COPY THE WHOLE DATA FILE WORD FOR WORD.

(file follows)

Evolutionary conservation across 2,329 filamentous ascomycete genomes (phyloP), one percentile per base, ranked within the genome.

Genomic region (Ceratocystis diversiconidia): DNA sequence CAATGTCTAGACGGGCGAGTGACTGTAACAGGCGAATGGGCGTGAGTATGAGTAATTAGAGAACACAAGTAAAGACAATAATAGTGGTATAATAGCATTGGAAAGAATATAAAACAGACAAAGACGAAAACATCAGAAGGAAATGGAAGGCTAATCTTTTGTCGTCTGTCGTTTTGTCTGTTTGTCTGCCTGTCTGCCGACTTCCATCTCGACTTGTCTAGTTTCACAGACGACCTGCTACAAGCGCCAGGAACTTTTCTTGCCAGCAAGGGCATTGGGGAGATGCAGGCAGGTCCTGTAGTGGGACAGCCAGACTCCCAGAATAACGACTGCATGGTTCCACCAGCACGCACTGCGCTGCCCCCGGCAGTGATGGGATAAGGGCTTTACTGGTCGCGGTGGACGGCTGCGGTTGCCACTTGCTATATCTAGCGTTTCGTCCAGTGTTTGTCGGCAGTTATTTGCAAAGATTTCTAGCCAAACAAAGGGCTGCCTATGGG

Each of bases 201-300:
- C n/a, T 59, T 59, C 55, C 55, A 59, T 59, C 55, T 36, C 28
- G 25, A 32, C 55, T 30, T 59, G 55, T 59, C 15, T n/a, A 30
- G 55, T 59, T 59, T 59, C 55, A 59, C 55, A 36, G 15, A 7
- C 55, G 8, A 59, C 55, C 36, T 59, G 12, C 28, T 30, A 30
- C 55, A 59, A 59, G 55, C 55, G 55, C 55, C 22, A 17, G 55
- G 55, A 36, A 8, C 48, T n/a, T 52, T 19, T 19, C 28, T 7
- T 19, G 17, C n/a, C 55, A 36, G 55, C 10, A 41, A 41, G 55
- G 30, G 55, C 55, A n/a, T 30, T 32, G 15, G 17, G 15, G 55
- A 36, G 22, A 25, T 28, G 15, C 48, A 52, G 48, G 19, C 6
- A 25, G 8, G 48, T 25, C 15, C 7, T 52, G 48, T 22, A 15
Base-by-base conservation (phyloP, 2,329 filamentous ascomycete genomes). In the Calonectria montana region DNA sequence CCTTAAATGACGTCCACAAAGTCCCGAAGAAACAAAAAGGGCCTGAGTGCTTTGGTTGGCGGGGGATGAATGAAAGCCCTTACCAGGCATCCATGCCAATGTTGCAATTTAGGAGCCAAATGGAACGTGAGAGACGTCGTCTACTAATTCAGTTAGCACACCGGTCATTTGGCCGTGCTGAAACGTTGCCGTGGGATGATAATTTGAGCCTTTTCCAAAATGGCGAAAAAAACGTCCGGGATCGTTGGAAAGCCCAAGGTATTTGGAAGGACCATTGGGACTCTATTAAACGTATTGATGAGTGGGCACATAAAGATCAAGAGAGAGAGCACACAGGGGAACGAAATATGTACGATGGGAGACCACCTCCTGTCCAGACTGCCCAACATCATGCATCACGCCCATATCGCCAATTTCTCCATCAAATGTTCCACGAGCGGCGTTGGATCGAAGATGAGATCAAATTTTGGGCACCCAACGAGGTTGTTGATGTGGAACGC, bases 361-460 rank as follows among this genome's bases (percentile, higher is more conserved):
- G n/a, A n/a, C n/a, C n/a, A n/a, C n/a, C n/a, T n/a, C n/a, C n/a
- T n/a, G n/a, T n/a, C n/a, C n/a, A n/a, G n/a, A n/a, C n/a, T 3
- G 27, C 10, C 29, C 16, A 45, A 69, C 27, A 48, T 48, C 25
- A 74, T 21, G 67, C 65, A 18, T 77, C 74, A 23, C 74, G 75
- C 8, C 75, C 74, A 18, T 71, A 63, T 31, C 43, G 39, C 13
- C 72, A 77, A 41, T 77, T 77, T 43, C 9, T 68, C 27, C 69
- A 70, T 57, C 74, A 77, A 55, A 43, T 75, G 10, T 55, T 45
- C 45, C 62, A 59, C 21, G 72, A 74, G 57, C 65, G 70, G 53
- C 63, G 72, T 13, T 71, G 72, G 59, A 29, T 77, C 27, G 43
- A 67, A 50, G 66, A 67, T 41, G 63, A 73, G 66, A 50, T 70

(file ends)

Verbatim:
Evolutionary conservation across 2,329 filamentous ascomycete genomes (phyloP), one percentile per base, ranked within the genome.

Genomic region (Ceratocystis diversiconidia): DNA sequence CAATGTCTAGACGGGCGAGTGACTGTAACAGGCGAATGGGCGTGAGTATGAGTAATTAGAGAACACAAGTAAAGACAATAATAGTGGTATAATAGCATTGGAAAGAATATAAAACAGACAAAGACGAAAACATCAGAAGGAAATGGAAGGCTAATCTTTTGTCGTCTGTCGTTTTGTCTGTTTGTCTGCCTGTCTGCCGACTTCCATCTCGACTTGTCTAGTTTCACAGACGACCTGCTACAAGCGCCAGGAACTTTTCTTGCCAGCAAGGGCATTGGGGAGATGCAGGCAGGTCCTGTAGTGGGACAGCCAGACTCCCAGAATAACGACTGCATGGTTCCACCAGCACGCACTGCGCTGCCCCCGGCAGTGATGGGATAAGGGCTTTACTGGTCGCGGTGGACGGCTGCGGTTGCCACTTGCTATATCTAGCGTTTCGTCCAGTGTTTGTCGGCAGTTATTTGCAAAGATTTCTAGCCAAACAAAGGGCTGCCTATGGG

Each of bases 201-300:
- C n/a, T 59, T 59, C 55, C 55, A 59, T 59, C 55, T 36, C 28
- G 25, A 32, C 55, T 30, T 59, G 55, T 59, C 15, T n/a, A 30
- G 55, T 59, T 59, T 59, C 55, A 59, C 55, A 36, G 15, A 7
- C 55, G 8, A 59, C 55, C 36, T 59, G 12, C 28, T 30, A 30
- C 55, A 59, A 59, G 55, C 55, G 55, C 55, C 22, A 17, G 55
- G 55, A 36, A 8, C 48, T n/a, T 52, T 19, T 19, C 28, T 7
- T 19, G 17, C n/a, C 55, A 36, G 55, C 10, A 41, A 41, G 55
- G 30, G 55, C 55, A n/a, T 30, T 32, G 15, G 17, G 15, G 55
- A 36, G 22, A 25, T 28, G 15, C 48, A 52, G 48, G 19, C 6
- A 25, G 8, G 48, T 25, C 15, C 7, T 52, G 48, T 22, A 15
Base-by-base conservation (phyloP, 2,329 filamentous ascomycete genomes). In the Calonectria montana region DNA sequence CCTTAAATGACGTCCACAAAGTCCCGAAGAAACAAAAAGGGCCTGAGTGCTTTGGTTGGCGGGGGATGAATGAAAGCCCTTACCAGGCATCCATGCCAATGTTGCAATTTAGGAGCCAAATGGAACGTGAGAGACGTCGTCTACTAATTCAGTTAGCACACCGGTCATTTGGCCGTGCTGAAACGTTGCCGTGGGATGATAATTTGAGCCTTTTCCAAAATGGCGAAAAAAACGTCCGGGATCGTTGGAAAGCCCAAGGTATTTGGAAGGACCATTGGGACTCTATTAAACGTATTGATGAGTGGGCACATAAAGATCAAGAGAGAGAGCACACAGGGGAACGAAATATGTACGATGGGAGACCACCTCCTGTCCAGACTGCCCAACATCATGCATCACGCCCATATCGCCAATTTCTCCATCAAATGTTCCACGAGCGGCGTTGGATCGAAGATGAGATCAAATTTTGGGCACCCAACGAGGTTGTTGATGTGGAACGC, bases 361-460 rank as follows among this genome's bases (percentile, higher is more conserved):
- G n/a, A n/a, C n/a, C n/a, A n/a, C n/a, C n/a, T n/a, C n/a, C n/a
- T n/a, G n/a, T n/a, C n/a, C n/a, A n/a, G n/a, A n/a, C n/a, T 3
- G 27, C 10, C 29, C 16, A 45, A 69, C 27, A 48, T 48, C 25
- A 74, T 21, G 67, C 65, A 18, T 77, C 74, A 23, C 74, G 75
- C 8, C 75, C 74, A 18, T 71, A 63, T 31, C 43, G 39, C 13
- C 72, A 77, A 41, T 77, T 77, T 43, C 9, T 68, C 27, C 69
- A 70, T 57, C 74, A 77, A 55, A 43, T 75, G 10, T 55, T 45
- C 45, C 62, A 59, C 21, G 72, A 74, G 57, C 65, G 70, G 53
- C 63, G 72, T 13, T 71, G 72, G 59, A 29, T 77, C 27, G 43
- A 67, A 50, G 66, A 67, T 41, G 63, A 73, G 66, A 50, T 70